Self-editing is the hardest part of the novel-writing process for most of us, but it's one you can't afford to skip if you want to become a successful author. Your self-edits transform the messy first draft into something beta readers will actually enjoy. They'll also make things much easier for your professional editors. If your self-edits involve deleting a lot of words, you'll also save a lot of money, since most editors charge by the word.
Feeling intimidated? Here are some tips to help you get through self-editing your first novel:
Read it in a new way - To edit properly, you need to create distance between yourself and the drafting process. One of the best ways to do this is to read your book in a new way, either on an e-reader or as a printed copy. Many authors also like to edit in a different space from where they write.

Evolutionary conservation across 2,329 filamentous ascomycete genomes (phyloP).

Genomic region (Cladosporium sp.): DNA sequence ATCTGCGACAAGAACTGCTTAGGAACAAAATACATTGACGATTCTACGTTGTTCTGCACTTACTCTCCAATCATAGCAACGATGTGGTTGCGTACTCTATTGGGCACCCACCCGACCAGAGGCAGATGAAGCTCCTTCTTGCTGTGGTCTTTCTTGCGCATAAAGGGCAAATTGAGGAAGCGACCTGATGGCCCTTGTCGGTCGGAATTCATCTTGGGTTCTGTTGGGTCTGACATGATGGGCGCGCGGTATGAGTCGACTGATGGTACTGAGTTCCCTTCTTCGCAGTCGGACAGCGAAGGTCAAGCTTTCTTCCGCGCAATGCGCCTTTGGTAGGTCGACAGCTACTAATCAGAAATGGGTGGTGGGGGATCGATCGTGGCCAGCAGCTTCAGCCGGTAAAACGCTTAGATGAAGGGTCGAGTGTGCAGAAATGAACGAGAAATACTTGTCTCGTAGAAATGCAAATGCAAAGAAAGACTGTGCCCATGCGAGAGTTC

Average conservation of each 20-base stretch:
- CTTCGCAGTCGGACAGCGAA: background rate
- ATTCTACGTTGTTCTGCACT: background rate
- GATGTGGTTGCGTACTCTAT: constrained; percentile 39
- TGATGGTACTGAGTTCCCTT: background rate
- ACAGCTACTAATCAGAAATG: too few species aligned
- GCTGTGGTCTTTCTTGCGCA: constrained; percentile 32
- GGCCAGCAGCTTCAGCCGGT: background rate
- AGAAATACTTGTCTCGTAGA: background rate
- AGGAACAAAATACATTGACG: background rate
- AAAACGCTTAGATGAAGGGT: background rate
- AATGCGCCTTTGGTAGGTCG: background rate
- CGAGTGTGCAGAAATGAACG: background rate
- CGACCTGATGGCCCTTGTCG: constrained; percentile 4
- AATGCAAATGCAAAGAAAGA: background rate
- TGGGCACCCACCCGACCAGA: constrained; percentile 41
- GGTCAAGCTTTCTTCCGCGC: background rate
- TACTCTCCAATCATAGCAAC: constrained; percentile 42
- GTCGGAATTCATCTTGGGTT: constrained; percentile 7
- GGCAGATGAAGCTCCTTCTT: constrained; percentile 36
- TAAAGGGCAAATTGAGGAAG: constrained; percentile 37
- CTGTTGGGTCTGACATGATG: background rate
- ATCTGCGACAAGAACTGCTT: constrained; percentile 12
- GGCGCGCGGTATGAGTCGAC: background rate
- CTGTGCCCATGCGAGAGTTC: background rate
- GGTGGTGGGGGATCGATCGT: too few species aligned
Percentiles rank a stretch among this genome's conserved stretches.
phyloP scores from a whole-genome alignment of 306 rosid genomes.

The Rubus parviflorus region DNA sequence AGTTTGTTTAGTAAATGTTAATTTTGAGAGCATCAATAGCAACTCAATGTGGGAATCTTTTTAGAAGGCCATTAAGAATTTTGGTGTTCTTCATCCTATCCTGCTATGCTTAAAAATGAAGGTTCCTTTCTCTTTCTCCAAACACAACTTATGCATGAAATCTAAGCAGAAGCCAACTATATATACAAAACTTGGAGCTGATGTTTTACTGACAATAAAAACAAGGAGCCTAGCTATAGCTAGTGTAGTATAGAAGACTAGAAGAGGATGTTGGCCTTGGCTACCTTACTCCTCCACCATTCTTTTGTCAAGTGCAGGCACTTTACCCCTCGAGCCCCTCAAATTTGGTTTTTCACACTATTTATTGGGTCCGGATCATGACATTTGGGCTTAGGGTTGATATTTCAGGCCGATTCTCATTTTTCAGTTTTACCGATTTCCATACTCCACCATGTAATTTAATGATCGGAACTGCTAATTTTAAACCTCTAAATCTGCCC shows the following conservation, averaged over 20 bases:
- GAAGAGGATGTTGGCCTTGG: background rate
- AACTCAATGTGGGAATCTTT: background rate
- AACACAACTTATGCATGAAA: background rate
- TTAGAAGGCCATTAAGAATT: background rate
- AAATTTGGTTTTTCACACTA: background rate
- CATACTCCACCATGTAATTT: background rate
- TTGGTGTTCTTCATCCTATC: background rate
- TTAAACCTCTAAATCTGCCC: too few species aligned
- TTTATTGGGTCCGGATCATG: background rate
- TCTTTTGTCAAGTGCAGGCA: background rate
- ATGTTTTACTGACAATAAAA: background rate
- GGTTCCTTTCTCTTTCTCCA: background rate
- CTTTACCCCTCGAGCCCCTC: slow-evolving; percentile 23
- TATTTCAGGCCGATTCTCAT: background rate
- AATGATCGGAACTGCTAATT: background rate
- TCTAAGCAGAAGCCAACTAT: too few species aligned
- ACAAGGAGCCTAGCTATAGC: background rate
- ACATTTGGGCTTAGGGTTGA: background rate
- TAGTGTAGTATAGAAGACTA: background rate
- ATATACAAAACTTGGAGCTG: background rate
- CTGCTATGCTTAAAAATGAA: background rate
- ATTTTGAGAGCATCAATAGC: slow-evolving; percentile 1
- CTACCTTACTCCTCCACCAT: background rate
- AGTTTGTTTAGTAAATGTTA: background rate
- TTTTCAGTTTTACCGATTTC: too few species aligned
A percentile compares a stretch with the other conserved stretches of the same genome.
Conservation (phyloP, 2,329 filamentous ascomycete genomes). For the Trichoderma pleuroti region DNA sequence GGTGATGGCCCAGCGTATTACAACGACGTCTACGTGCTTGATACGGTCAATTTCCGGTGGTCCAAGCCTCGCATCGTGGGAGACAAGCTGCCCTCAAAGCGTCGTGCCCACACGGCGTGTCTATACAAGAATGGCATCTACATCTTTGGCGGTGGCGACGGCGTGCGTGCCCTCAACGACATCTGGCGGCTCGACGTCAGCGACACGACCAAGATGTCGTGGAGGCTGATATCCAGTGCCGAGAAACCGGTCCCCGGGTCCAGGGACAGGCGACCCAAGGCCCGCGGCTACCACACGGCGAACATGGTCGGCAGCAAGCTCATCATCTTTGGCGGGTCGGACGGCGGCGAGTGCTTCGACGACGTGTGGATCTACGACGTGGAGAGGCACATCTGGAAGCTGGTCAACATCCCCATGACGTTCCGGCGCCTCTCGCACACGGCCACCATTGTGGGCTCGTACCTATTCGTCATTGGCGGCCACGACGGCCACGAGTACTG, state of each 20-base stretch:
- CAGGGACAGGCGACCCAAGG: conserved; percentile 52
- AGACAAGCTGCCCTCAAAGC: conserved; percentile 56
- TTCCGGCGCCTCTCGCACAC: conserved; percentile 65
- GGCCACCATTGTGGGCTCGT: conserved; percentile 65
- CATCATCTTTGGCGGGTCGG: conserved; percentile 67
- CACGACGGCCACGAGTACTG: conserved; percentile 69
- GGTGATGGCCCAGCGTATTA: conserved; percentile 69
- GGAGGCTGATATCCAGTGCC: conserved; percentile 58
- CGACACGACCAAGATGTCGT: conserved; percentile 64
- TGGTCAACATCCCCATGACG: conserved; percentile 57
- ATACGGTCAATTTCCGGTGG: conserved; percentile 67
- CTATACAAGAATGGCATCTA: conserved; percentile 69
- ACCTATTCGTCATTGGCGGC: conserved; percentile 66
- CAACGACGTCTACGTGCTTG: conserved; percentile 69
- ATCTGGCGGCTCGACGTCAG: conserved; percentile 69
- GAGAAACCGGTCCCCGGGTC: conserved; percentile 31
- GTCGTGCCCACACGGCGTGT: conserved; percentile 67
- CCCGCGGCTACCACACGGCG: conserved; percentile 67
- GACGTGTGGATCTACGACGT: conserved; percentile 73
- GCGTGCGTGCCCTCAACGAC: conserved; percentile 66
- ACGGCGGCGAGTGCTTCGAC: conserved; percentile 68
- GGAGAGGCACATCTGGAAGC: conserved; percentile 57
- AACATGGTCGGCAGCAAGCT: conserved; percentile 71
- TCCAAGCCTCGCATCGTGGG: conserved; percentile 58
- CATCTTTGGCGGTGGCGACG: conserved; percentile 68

Focus on the big stuff first - We talked a little about this in January when we discussed questions for your first editing pass, but it's worth reiterating. Fix major plot holes and character issues before worrying about sentence structure; you don't want to spend hours on a sentence only to delete it later.
Take your time - One of the biggest mistakes writers make is rushing through edits in their eagerness to get a story out the door. When you hurry, you risk missing things. Some of those things even seem obvious when a beta reader, or worse, a reviewer, points them out.
This is a great start to developing your own editing process, but it's only the beginning. If you want an in-depth guide on how to edit your novel we strongly recommend Self-Editing for Fiction Writers: How to Edit Yourself Into Print.
Dianna Gunn is the author of the fantasy novel “Moonshadow's Guardian” and the Write Plan content writer. She also blogs about creativity, life and books at The Dabbler.
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